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As we travel to our investigations, we come across many interesting historical places. This is the first of a series of our summer "Road Trip". We are having fun walking these trails, meeting people and learning the history. An added pleasure is encountering something paranormal. Join us on our trip in the Allegheny Mountains of Pennsylvania
Where George Washington was Accused of Murder
And the Real First World War Began
Haunted History by Jon McClintock
So how haunted can a ROAD be, anyhow? Putting aside phantom hitchhiker stories and myriad tales of "The Lady in White", we've had far more luck inside old buildings.
A hotter-than-usual 2002 summer and wanderlust took AMG members and guests to four historically significant byways. Pennsylvania school children have all heard about the Forbes and Braddock Roads in history class, and most Americans know - or have driven upon - The National Road (40) and The Lincoln Highway (30). The former two literally preceded and were covered in part by the latter. All began as game or Indian trails and over the course of 250 years have witnessed heroes, villains and the march of bloody history.
Some remain in their original state, such as Forbes where it crosses the Allegheny Front on the Bedford/Somerset County line. Almost two miles off current Route 30 and unmarked but for a lone homemade sign, the small path is memorialized in ancient wagon ruts under the deep forest canopy.
Likewise, the right-of-way mapped by 22-year-old Lt. Colonel George Washington 25 years before the Revolutionary War remains pristine where Route 40's asphalt and concrete don't obscure. Walking these historic gems is a reward in itself. Then add serious ghosting enjoyment hidden in what's left of scenes of conflict, houses, inn and churches waiting to be explored.
Perhaps our most sensational paranormal experience, one that yielded a rare daytime orb of some brilliance, occurred at a battle site even bloodier (in proportion) than Gettysburg. The visitor investigating The Jumonville Affair won't soon forget the experience.
Marty M. and Jo B. chose to remain atop huge boulders that frame one side of the forested glen in Fayette County. It's administered by the National Park Service, which takes no official stand on paranormal phenomena. Encouraged by individual employees, however, Al and I trod well-worn stone steps down to what must have been a magnificent encampment on May 28, 1754.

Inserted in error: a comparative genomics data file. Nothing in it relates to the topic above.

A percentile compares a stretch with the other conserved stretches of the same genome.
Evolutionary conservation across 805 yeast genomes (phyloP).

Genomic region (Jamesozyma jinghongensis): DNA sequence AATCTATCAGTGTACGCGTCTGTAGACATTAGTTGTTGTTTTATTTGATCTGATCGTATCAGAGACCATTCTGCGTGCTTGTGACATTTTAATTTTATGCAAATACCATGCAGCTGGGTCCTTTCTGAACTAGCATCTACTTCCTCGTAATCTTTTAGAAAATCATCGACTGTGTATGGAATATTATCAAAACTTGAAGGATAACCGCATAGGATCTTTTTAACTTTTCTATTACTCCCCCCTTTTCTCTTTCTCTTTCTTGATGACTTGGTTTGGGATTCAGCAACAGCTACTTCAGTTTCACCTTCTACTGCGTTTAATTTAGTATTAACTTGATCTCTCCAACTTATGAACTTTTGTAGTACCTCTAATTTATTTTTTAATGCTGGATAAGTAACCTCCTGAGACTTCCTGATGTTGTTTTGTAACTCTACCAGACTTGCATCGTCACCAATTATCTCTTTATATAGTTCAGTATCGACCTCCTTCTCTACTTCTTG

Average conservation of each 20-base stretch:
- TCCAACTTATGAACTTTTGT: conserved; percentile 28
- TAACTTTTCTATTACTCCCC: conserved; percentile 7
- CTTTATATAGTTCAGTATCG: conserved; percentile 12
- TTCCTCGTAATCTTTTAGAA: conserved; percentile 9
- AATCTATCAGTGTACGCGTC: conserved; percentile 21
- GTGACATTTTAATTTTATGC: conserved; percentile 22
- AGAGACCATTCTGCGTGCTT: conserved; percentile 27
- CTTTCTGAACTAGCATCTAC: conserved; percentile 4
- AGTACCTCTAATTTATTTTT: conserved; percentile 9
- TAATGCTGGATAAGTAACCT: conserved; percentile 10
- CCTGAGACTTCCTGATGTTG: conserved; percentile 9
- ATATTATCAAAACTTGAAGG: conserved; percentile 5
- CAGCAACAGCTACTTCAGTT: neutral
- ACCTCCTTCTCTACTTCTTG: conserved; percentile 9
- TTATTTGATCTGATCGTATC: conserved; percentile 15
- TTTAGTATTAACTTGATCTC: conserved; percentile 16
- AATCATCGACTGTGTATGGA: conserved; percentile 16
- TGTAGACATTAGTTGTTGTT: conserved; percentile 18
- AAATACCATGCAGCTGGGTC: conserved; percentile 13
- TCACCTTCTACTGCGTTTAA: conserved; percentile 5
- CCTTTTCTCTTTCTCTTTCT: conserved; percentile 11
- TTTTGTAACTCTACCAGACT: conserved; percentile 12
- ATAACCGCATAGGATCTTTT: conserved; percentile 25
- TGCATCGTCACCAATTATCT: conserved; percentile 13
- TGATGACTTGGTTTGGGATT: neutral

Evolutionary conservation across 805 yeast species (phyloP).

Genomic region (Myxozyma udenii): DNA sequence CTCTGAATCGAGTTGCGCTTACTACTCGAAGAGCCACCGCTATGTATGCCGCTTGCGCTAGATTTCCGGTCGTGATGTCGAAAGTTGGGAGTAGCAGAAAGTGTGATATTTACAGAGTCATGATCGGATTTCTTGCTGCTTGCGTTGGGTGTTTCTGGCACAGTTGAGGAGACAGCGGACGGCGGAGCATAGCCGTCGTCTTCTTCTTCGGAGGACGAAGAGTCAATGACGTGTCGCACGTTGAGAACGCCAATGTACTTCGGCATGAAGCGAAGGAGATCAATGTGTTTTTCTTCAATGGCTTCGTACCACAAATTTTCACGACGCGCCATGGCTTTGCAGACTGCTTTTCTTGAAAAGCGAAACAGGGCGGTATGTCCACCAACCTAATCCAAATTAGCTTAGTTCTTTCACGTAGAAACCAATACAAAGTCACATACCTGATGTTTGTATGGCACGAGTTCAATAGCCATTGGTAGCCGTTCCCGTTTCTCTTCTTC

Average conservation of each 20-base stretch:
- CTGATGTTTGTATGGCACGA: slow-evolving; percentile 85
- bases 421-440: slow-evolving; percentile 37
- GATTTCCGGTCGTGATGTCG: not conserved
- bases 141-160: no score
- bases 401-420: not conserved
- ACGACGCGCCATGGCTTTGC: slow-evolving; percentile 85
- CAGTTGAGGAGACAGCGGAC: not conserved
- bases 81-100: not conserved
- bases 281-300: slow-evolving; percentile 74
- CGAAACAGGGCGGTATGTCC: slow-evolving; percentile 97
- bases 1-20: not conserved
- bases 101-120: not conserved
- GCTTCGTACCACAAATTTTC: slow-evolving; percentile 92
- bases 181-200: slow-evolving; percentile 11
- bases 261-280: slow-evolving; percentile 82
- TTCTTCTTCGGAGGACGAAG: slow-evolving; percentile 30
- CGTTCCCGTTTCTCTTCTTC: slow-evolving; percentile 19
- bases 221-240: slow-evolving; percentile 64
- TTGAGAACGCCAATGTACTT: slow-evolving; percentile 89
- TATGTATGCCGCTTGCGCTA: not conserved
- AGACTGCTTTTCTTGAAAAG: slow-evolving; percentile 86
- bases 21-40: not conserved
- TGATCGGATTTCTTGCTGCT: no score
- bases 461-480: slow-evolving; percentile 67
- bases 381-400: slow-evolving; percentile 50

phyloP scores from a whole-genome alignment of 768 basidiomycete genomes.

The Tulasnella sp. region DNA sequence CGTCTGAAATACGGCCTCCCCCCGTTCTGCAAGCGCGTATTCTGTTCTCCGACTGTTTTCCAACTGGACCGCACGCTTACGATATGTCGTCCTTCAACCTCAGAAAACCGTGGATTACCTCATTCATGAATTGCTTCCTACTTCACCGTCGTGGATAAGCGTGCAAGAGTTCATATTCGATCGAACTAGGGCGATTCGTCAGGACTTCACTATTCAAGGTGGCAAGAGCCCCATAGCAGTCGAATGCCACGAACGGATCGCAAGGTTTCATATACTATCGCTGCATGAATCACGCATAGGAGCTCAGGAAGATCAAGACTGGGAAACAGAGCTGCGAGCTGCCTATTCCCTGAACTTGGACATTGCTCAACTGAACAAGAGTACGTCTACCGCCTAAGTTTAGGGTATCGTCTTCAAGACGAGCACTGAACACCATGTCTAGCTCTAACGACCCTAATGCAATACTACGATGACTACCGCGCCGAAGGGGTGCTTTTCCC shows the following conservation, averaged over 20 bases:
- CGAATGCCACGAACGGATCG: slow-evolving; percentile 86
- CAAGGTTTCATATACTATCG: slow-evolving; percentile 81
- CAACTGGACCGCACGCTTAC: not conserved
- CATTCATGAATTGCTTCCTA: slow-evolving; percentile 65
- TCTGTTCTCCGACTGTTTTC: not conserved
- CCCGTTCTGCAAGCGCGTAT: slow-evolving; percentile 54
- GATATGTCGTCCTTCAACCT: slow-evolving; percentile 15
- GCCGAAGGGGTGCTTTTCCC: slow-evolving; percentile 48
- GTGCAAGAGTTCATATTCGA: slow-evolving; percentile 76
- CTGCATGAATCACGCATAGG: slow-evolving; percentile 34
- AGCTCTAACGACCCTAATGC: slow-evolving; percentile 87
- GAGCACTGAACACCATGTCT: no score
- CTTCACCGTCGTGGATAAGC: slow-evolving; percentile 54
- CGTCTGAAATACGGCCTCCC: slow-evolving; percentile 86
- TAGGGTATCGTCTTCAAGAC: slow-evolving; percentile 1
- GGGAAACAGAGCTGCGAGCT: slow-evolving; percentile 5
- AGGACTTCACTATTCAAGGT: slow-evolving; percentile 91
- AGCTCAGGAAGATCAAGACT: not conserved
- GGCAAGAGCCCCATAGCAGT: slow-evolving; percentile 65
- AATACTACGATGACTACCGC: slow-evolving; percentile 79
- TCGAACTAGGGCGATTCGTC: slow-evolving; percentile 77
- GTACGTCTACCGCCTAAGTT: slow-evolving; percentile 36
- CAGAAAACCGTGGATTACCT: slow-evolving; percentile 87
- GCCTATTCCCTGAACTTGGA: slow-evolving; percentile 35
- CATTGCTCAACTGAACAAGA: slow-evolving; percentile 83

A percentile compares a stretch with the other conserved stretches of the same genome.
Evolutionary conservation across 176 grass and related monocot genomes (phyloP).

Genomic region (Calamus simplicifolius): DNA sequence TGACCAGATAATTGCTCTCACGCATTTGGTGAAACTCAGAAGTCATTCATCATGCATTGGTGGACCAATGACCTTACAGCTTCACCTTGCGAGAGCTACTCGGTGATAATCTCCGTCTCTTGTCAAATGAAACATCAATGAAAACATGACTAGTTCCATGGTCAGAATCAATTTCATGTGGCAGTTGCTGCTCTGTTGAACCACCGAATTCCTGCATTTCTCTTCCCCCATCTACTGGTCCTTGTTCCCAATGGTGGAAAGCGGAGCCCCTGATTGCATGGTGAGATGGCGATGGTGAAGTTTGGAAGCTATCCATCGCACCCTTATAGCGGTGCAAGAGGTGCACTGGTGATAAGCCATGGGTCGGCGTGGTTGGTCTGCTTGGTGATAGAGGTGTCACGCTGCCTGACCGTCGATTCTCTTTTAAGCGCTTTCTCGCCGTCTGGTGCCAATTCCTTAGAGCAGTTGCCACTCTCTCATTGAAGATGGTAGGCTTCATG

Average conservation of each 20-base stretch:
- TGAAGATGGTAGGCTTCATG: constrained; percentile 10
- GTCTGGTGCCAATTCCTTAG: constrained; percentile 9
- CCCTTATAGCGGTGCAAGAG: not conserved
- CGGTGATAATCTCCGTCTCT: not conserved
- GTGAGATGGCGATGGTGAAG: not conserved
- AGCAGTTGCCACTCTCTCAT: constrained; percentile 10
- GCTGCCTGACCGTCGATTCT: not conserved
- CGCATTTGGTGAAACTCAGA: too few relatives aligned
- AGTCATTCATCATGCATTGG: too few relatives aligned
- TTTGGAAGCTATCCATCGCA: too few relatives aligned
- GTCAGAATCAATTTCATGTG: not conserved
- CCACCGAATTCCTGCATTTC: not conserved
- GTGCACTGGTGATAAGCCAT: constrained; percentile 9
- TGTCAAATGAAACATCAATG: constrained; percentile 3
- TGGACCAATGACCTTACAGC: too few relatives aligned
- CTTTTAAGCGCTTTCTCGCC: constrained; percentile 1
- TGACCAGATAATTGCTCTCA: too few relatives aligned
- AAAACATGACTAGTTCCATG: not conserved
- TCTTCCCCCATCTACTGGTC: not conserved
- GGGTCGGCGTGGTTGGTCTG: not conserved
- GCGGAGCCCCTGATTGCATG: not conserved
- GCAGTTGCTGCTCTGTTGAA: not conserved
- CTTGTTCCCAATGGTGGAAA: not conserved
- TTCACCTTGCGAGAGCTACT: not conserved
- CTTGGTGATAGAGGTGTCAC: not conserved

Little did Marty and Jo know at the time that - as they stood silently 40 feet above us they'd been joined by an entity who left an EVP that seems to caution "Don't, Chris..."
Large ledges and burrowed-out lean-to's surrounded by thick foliage must have fortified the courage of a squad of 32 French soldiers- half of whom would not live out the day, would never realize that a young Virginian lit the fuse on a fire that would engulf the world. We know it as "the French and Indian War." It's known everywhere else as the Seven Years War - perhaps the first true World War after colonization by the European superpowers.
The soul French survivor said Washington signaled his 40 men to shoot the sleeping French. (The word assassin is actually part of the historic record, though Washington disputed the translation.) Those not killed immediately were allegedly pursued by native Americans who scalped the groggy and dying French.
The battle, if that word is accurate, was short - but spirits didn't die so quickly, we found.
Al and I scouted beneath the natural rock formations, still used by park officials on occasion for shelter and recreations. The atmosphere in the glen - a natural valley - is indescribable. While it's leafy and low, we each felt an oppressive heaviness in the air. Breathing came hard and sweat easily.
We took separate paths away from this momentous, but apparently benign and energy-draining place. Walking the longer path through acres of fern, I tried to recall some rudimentary French language lessons and attempted to speak to any souls watching me. If nothing else, I imagined I was provoking some laughter on The Other Side with my pig-French.
I suddenly felt disoriented and lightheaded, with a bit of a headache. "These are Al symptoms!" I thought of my more sensitive friend. I stopped and snapped a pair of digital pix over the ferns and rocks. Nothing.
Then I forced the flash and took a picture of the path I'd just traveled.In a split second I knew I had something pretty interesting, so I quickly snapped another picture to ensure filtered sunlight or unseen flying bugs could be ruled-out.I waited till the four of us were atop the boulders together before really examining the precious frame.
VOILA! Ici, l'orbe!
I whispered a silent prayer as we trudged back toward the road and our car, meditating on the sobering and momentous events that transpired along this 2500' piece of the Laurels known as Summit ridge.
End Part One
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